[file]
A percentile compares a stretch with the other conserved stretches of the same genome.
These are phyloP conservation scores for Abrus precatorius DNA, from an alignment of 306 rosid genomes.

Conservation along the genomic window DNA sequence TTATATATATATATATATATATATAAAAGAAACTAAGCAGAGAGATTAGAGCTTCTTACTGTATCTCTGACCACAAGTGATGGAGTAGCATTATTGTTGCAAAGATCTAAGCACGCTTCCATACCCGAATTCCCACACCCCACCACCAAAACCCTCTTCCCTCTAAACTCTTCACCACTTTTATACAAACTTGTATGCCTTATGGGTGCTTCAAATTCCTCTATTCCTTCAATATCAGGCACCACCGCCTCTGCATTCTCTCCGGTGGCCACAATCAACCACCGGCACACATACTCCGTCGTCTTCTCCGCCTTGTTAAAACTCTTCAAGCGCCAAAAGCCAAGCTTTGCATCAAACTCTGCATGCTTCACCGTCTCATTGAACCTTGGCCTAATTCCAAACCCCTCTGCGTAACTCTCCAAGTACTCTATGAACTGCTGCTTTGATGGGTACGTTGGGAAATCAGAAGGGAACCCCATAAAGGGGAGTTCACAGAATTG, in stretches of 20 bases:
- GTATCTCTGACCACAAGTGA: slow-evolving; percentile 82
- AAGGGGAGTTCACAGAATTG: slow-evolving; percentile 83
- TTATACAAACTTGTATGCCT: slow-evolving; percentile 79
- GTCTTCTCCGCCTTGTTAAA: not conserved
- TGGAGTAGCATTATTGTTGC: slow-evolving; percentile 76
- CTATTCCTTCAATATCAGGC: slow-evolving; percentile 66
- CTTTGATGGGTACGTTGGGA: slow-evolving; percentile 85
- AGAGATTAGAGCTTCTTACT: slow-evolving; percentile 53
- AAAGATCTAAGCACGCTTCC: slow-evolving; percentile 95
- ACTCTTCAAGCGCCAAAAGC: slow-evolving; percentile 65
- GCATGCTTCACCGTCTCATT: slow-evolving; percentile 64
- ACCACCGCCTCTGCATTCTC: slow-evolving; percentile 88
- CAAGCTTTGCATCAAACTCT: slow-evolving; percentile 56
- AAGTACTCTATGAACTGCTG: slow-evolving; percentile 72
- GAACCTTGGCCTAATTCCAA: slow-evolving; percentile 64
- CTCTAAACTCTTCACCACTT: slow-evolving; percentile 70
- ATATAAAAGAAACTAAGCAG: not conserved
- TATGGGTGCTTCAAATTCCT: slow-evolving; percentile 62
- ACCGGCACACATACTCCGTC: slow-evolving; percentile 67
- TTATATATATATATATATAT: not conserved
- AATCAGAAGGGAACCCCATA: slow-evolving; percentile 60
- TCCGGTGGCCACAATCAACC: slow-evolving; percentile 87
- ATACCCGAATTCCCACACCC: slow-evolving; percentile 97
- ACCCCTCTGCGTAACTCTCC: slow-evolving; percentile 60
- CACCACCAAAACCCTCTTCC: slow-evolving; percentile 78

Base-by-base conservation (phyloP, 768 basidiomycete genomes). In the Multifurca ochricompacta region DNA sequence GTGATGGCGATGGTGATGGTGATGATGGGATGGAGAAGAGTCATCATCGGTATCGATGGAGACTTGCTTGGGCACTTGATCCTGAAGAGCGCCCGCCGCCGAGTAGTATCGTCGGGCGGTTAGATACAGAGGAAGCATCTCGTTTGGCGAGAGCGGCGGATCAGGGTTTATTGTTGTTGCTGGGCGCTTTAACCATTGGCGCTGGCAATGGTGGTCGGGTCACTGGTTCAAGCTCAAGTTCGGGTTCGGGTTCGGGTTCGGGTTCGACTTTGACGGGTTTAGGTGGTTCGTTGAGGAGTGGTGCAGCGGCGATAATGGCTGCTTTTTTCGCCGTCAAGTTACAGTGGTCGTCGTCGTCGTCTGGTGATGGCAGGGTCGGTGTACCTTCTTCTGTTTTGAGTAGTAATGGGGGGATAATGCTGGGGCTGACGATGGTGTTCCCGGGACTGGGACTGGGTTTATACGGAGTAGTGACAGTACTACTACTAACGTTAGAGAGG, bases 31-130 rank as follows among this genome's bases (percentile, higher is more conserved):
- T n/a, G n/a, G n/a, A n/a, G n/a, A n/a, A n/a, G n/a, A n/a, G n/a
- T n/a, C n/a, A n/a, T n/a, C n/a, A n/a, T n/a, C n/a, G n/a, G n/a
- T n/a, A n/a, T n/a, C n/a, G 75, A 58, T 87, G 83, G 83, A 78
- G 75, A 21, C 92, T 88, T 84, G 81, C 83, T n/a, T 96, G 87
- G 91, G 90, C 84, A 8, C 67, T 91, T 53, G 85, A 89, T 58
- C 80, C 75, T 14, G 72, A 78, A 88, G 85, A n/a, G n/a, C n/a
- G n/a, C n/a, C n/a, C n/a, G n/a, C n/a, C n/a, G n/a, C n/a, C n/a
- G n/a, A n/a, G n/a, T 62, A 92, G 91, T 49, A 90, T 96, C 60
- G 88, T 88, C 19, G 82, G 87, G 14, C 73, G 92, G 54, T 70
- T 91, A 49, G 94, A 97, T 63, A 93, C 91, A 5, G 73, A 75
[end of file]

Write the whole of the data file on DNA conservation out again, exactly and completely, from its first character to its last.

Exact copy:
A percentile compares a stretch with the other conserved stretches of the same genome.
These are phyloP conservation scores for Abrus precatorius DNA, from an alignment of 306 rosid genomes.

Conservation along the genomic window DNA sequence TTATATATATATATATATATATATAAAAGAAACTAAGCAGAGAGATTAGAGCTTCTTACTGTATCTCTGACCACAAGTGATGGAGTAGCATTATTGTTGCAAAGATCTAAGCACGCTTCCATACCCGAATTCCCACACCCCACCACCAAAACCCTCTTCCCTCTAAACTCTTCACCACTTTTATACAAACTTGTATGCCTTATGGGTGCTTCAAATTCCTCTATTCCTTCAATATCAGGCACCACCGCCTCTGCATTCTCTCCGGTGGCCACAATCAACCACCGGCACACATACTCCGTCGTCTTCTCCGCCTTGTTAAAACTCTTCAAGCGCCAAAAGCCAAGCTTTGCATCAAACTCTGCATGCTTCACCGTCTCATTGAACCTTGGCCTAATTCCAAACCCCTCTGCGTAACTCTCCAAGTACTCTATGAACTGCTGCTTTGATGGGTACGTTGGGAAATCAGAAGGGAACCCCATAAAGGGGAGTTCACAGAATTG, in stretches of 20 bases:
- GTATCTCTGACCACAAGTGA: slow-evolving; percentile 82
- AAGGGGAGTTCACAGAATTG: slow-evolving; percentile 83
- TTATACAAACTTGTATGCCT: slow-evolving; percentile 79
- GTCTTCTCCGCCTTGTTAAA: not conserved
- TGGAGTAGCATTATTGTTGC: slow-evolving; percentile 76
- CTATTCCTTCAATATCAGGC: slow-evolving; percentile 66
- CTTTGATGGGTACGTTGGGA: slow-evolving; percentile 85
- AGAGATTAGAGCTTCTTACT: slow-evolving; percentile 53
- AAAGATCTAAGCACGCTTCC: slow-evolving; percentile 95
- ACTCTTCAAGCGCCAAAAGC: slow-evolving; percentile 65
- GCATGCTTCACCGTCTCATT: slow-evolving; percentile 64
- ACCACCGCCTCTGCATTCTC: slow-evolving; percentile 88
- CAAGCTTTGCATCAAACTCT: slow-evolving; percentile 56
- AAGTACTCTATGAACTGCTG: slow-evolving; percentile 72
- GAACCTTGGCCTAATTCCAA: slow-evolving; percentile 64
- CTCTAAACTCTTCACCACTT: slow-evolving; percentile 70
- ATATAAAAGAAACTAAGCAG: not conserved
- TATGGGTGCTTCAAATTCCT: slow-evolving; percentile 62
- ACCGGCACACATACTCCGTC: slow-evolving; percentile 67
- TTATATATATATATATATAT: not conserved
- AATCAGAAGGGAACCCCATA: slow-evolving; percentile 60
- TCCGGTGGCCACAATCAACC: slow-evolving; percentile 87
- ATACCCGAATTCCCACACCC: slow-evolving; percentile 97
- ACCCCTCTGCGTAACTCTCC: slow-evolving; percentile 60
- CACCACCAAAACCCTCTTCC: slow-evolving; percentile 78

Base-by-base conservation (phyloP, 768 basidiomycete genomes). In the Multifurca ochricompacta region DNA sequence GTGATGGCGATGGTGATGGTGATGATGGGATGGAGAAGAGTCATCATCGGTATCGATGGAGACTTGCTTGGGCACTTGATCCTGAAGAGCGCCCGCCGCCGAGTAGTATCGTCGGGCGGTTAGATACAGAGGAAGCATCTCGTTTGGCGAGAGCGGCGGATCAGGGTTTATTGTTGTTGCTGGGCGCTTTAACCATTGGCGCTGGCAATGGTGGTCGGGTCACTGGTTCAAGCTCAAGTTCGGGTTCGGGTTCGGGTTCGGGTTCGACTTTGACGGGTTTAGGTGGTTCGTTGAGGAGTGGTGCAGCGGCGATAATGGCTGCTTTTTTCGCCGTCAAGTTACAGTGGTCGTCGTCGTCGTCTGGTGATGGCAGGGTCGGTGTACCTTCTTCTGTTTTGAGTAGTAATGGGGGGATAATGCTGGGGCTGACGATGGTGTTCCCGGGACTGGGACTGGGTTTATACGGAGTAGTGACAGTACTACTACTAACGTTAGAGAGG, bases 31-130 rank as follows among this genome's bases (percentile, higher is more conserved):
- T n/a, G n/a, G n/a, A n/a, G n/a, A n/a, A n/a, G n/a, A n/a, G n/a
- T n/a, C n/a, A n/a, T n/a, C n/a, A n/a, T n/a, C n/a, G n/a, G n/a
- T n/a, A n/a, T n/a, C n/a, G 75, A 58, T 87, G 83, G 83, A 78
- G 75, A 21, C 92, T 88, T 84, G 81, C 83, T n/a, T 96, G 87
- G 91, G 90, C 84, A 8, C 67, T 91, T 53, G 85, A 89, T 58
- C 80, C 75, T 14, G 72, A 78, A 88, G 85, A n/a, G n/a, C n/a
- G n/a, C n/a, C n/a, C n/a, G n/a, C n/a, C n/a, G n/a, C n/a, C n/a
- G n/a, A n/a, G n/a, T 62, A 92, G 91, T 49, A 90, T 96, C 60
- G 88, T 88, C 19, G 82, G 87, G 14, C 73, G 92, G 54, T 70
- T 91, A 49, G 94, A 97, T 63, A 93, C 91, A 5, G 73, A 75